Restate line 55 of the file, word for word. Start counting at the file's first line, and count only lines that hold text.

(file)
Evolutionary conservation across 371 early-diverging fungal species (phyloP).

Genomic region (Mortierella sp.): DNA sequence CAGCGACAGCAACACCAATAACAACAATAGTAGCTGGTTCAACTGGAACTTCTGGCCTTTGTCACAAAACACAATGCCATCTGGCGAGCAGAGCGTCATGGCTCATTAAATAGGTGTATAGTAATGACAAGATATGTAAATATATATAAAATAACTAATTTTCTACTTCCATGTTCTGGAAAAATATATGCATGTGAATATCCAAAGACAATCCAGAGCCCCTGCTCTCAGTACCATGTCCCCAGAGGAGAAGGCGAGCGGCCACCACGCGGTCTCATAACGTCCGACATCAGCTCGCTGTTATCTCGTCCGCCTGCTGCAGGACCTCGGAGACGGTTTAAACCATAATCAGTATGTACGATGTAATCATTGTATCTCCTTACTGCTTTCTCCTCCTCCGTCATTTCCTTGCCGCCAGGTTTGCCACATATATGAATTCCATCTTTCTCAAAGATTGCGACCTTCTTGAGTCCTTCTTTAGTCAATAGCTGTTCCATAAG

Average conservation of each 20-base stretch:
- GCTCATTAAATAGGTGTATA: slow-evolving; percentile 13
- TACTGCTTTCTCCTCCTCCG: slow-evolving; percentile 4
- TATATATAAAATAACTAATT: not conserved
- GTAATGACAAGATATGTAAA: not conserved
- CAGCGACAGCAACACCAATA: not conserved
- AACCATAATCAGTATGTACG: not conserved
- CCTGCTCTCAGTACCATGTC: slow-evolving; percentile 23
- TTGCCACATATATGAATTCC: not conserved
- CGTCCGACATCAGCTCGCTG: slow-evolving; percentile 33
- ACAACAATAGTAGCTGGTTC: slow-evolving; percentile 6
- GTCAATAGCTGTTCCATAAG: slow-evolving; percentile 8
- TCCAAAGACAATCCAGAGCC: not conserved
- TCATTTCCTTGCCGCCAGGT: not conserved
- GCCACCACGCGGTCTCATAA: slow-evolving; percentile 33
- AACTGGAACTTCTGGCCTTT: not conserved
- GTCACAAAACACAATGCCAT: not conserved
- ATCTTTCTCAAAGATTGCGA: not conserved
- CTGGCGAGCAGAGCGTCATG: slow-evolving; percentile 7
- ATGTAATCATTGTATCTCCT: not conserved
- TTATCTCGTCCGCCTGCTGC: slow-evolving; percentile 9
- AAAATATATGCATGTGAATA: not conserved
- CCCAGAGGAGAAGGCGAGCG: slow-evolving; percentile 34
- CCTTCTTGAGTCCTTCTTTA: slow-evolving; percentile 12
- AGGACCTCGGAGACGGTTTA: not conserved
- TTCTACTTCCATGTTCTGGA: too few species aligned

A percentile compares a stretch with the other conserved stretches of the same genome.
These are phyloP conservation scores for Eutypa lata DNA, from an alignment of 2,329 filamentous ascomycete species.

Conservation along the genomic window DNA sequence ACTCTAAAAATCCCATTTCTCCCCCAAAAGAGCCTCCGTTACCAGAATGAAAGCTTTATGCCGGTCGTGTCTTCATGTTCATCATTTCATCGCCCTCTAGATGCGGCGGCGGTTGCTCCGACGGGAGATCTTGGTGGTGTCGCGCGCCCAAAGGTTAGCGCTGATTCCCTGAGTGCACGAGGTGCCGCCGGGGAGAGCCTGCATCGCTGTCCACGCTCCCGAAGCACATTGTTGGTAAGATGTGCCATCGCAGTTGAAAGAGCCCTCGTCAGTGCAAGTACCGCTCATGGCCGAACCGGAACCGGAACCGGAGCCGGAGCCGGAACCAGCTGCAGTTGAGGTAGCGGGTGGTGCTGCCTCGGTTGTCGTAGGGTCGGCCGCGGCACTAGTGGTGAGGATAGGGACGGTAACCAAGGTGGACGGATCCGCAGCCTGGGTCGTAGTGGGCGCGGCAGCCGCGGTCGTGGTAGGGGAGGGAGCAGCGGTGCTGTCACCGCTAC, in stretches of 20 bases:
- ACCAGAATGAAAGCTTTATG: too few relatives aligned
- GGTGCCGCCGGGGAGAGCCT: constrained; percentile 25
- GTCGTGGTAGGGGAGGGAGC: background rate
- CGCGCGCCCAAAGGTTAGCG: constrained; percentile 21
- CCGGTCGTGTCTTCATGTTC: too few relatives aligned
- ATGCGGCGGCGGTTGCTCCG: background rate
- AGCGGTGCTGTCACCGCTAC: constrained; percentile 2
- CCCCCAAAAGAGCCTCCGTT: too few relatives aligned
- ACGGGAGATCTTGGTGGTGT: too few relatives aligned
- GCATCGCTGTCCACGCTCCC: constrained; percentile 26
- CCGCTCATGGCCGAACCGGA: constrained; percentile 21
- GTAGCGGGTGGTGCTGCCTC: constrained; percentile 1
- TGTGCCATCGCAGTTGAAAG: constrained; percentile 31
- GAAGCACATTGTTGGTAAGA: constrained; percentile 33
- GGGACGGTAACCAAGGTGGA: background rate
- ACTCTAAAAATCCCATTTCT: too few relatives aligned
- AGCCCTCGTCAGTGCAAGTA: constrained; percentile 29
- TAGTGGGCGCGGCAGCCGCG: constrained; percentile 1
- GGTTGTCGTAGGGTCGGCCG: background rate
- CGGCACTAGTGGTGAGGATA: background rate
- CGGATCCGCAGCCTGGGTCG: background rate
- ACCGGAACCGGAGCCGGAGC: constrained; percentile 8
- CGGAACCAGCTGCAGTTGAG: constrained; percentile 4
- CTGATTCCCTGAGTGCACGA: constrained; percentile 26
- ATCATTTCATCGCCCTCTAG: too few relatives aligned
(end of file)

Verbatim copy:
- CTGATTCCCTGAGTGCACGA: constrained; percentile 26